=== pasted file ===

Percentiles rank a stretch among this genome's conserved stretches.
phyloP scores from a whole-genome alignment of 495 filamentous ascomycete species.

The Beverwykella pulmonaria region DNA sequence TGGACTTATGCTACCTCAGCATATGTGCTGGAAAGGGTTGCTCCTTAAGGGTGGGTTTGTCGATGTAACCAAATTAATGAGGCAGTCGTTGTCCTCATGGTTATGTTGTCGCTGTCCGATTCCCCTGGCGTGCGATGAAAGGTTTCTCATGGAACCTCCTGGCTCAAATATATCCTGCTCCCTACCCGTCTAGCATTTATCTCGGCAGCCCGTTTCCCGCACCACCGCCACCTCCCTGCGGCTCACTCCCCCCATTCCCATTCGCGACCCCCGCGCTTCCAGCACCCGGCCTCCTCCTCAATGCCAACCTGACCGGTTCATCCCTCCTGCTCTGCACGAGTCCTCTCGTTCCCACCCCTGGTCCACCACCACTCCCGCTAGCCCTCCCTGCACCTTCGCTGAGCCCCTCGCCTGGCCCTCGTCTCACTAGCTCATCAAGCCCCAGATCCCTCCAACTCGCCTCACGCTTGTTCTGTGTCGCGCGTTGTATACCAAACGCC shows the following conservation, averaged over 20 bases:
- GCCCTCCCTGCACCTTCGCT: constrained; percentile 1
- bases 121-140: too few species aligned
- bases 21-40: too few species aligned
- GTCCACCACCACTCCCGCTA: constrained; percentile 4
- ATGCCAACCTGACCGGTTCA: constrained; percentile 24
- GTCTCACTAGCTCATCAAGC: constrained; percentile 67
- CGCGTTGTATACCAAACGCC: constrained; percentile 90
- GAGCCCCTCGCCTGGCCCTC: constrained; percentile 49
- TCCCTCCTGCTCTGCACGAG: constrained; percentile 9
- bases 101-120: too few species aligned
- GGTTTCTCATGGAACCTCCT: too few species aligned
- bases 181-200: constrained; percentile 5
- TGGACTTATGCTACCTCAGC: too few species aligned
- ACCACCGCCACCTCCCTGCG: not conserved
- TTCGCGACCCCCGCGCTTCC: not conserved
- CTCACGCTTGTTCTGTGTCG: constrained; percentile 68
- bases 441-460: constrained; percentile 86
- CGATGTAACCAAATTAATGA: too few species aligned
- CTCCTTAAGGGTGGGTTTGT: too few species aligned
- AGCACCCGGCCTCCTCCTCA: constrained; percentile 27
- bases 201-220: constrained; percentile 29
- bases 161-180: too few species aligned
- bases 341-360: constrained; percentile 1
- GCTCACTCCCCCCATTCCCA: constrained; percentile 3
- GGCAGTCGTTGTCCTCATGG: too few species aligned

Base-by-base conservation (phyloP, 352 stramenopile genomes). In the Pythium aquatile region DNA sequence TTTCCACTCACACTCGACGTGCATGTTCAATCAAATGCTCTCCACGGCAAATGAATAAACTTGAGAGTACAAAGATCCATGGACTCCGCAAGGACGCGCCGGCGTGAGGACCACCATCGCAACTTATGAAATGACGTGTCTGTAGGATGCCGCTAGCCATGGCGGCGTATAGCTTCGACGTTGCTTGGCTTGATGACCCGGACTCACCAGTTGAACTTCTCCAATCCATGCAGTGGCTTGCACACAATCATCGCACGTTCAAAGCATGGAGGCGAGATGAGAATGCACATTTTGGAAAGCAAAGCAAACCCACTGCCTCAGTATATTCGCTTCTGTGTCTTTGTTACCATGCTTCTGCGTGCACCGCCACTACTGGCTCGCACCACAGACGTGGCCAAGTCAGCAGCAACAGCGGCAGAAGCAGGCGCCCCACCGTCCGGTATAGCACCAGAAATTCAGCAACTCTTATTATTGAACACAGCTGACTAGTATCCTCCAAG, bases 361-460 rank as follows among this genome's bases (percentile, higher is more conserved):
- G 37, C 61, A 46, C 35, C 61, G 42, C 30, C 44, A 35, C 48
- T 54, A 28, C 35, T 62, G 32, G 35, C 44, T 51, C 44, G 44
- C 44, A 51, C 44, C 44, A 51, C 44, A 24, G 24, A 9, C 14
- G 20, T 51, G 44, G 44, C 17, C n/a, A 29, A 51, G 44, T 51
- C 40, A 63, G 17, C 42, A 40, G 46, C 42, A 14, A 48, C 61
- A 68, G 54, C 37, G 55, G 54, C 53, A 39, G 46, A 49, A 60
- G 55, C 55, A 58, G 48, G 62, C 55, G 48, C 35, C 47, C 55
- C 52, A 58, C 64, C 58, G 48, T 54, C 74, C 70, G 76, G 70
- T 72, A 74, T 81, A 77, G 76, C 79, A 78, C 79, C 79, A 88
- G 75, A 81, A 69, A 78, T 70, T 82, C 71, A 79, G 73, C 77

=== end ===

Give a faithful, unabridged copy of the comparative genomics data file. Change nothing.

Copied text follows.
Percentiles rank a stretch among this genome's conserved stretches.
phyloP scores from a whole-genome alignment of 495 filamentous ascomycete species.

The Beverwykella pulmonaria region DNA sequence TGGACTTATGCTACCTCAGCATATGTGCTGGAAAGGGTTGCTCCTTAAGGGTGGGTTTGTCGATGTAACCAAATTAATGAGGCAGTCGTTGTCCTCATGGTTATGTTGTCGCTGTCCGATTCCCCTGGCGTGCGATGAAAGGTTTCTCATGGAACCTCCTGGCTCAAATATATCCTGCTCCCTACCCGTCTAGCATTTATCTCGGCAGCCCGTTTCCCGCACCACCGCCACCTCCCTGCGGCTCACTCCCCCCATTCCCATTCGCGACCCCCGCGCTTCCAGCACCCGGCCTCCTCCTCAATGCCAACCTGACCGGTTCATCCCTCCTGCTCTGCACGAGTCCTCTCGTTCCCACCCCTGGTCCACCACCACTCCCGCTAGCCCTCCCTGCACCTTCGCTGAGCCCCTCGCCTGGCCCTCGTCTCACTAGCTCATCAAGCCCCAGATCCCTCCAACTCGCCTCACGCTTGTTCTGTGTCGCGCGTTGTATACCAAACGCC shows the following conservation, averaged over 20 bases:
- GCCCTCCCTGCACCTTCGCT: constrained; percentile 1
- bases 121-140: too few species aligned
- bases 21-40: too few species aligned
- GTCCACCACCACTCCCGCTA: constrained; percentile 4
- ATGCCAACCTGACCGGTTCA: constrained; percentile 24
- GTCTCACTAGCTCATCAAGC: constrained; percentile 67
- CGCGTTGTATACCAAACGCC: constrained; percentile 90
- GAGCCCCTCGCCTGGCCCTC: constrained; percentile 49
- TCCCTCCTGCTCTGCACGAG: constrained; percentile 9
- bases 101-120: too few species aligned
- GGTTTCTCATGGAACCTCCT: too few species aligned
- bases 181-200: constrained; percentile 5
- TGGACTTATGCTACCTCAGC: too few species aligned
- ACCACCGCCACCTCCCTGCG: not conserved
- TTCGCGACCCCCGCGCTTCC: not conserved
- CTCACGCTTGTTCTGTGTCG: constrained; percentile 68
- bases 441-460: constrained; percentile 86
- CGATGTAACCAAATTAATGA: too few species aligned
- CTCCTTAAGGGTGGGTTTGT: too few species aligned
- AGCACCCGGCCTCCTCCTCA: constrained; percentile 27
- bases 201-220: constrained; percentile 29
- bases 161-180: too few species aligned
- bases 341-360: constrained; percentile 1
- GCTCACTCCCCCCATTCCCA: constrained; percentile 3
- GGCAGTCGTTGTCCTCATGG: too few species aligned

Base-by-base conservation (phyloP, 352 stramenopile genomes). In the Pythium aquatile region DNA sequence TTTCCACTCACACTCGACGTGCATGTTCAATCAAATGCTCTCCACGGCAAATGAATAAACTTGAGAGTACAAAGATCCATGGACTCCGCAAGGACGCGCCGGCGTGAGGACCACCATCGCAACTTATGAAATGACGTGTCTGTAGGATGCCGCTAGCCATGGCGGCGTATAGCTTCGACGTTGCTTGGCTTGATGACCCGGACTCACCAGTTGAACTTCTCCAATCCATGCAGTGGCTTGCACACAATCATCGCACGTTCAAAGCATGGAGGCGAGATGAGAATGCACATTTTGGAAAGCAAAGCAAACCCACTGCCTCAGTATATTCGCTTCTGTGTCTTTGTTACCATGCTTCTGCGTGCACCGCCACTACTGGCTCGCACCACAGACGTGGCCAAGTCAGCAGCAACAGCGGCAGAAGCAGGCGCCCCACCGTCCGGTATAGCACCAGAAATTCAGCAACTCTTATTATTGAACACAGCTGACTAGTATCCTCCAAG, bases 361-460 rank as follows among this genome's bases (percentile, higher is more conserved):
- G 37, C 61, A 46, C 35, C 61, G 42, C 30, C 44, A 35, C 48
- T 54, A 28, C 35, T 62, G 32, G 35, C 44, T 51, C 44, G 44
- C 44, A 51, C 44, C 44, A 51, C 44, A 24, G 24, A 9, C 14
- G 20, T 51, G 44, G 44, C 17, C n/a, A 29, A 51, G 44, T 51
- C 40, A 63, G 17, C 42, A 40, G 46, C 42, A 14, A 48, C 61
- A 68, G 54, C 37, G 55, G 54, C 53, A 39, G 46, A 49, A 60
- G 55, C 55, A 58, G 48, G 62, C 55, G 48, C 35, C 47, C 55
- C 52, A 58, C 64, C 58, G 48, T 54, C 74, C 70, G 76, G 70
- T 72, A 74, T 81, A 77, G 76, C 79, A 78, C 79, C 79, A 88
- G 75, A 81, A 69, A 78, T 70, T 82, C 71, A 79, G 73, C 77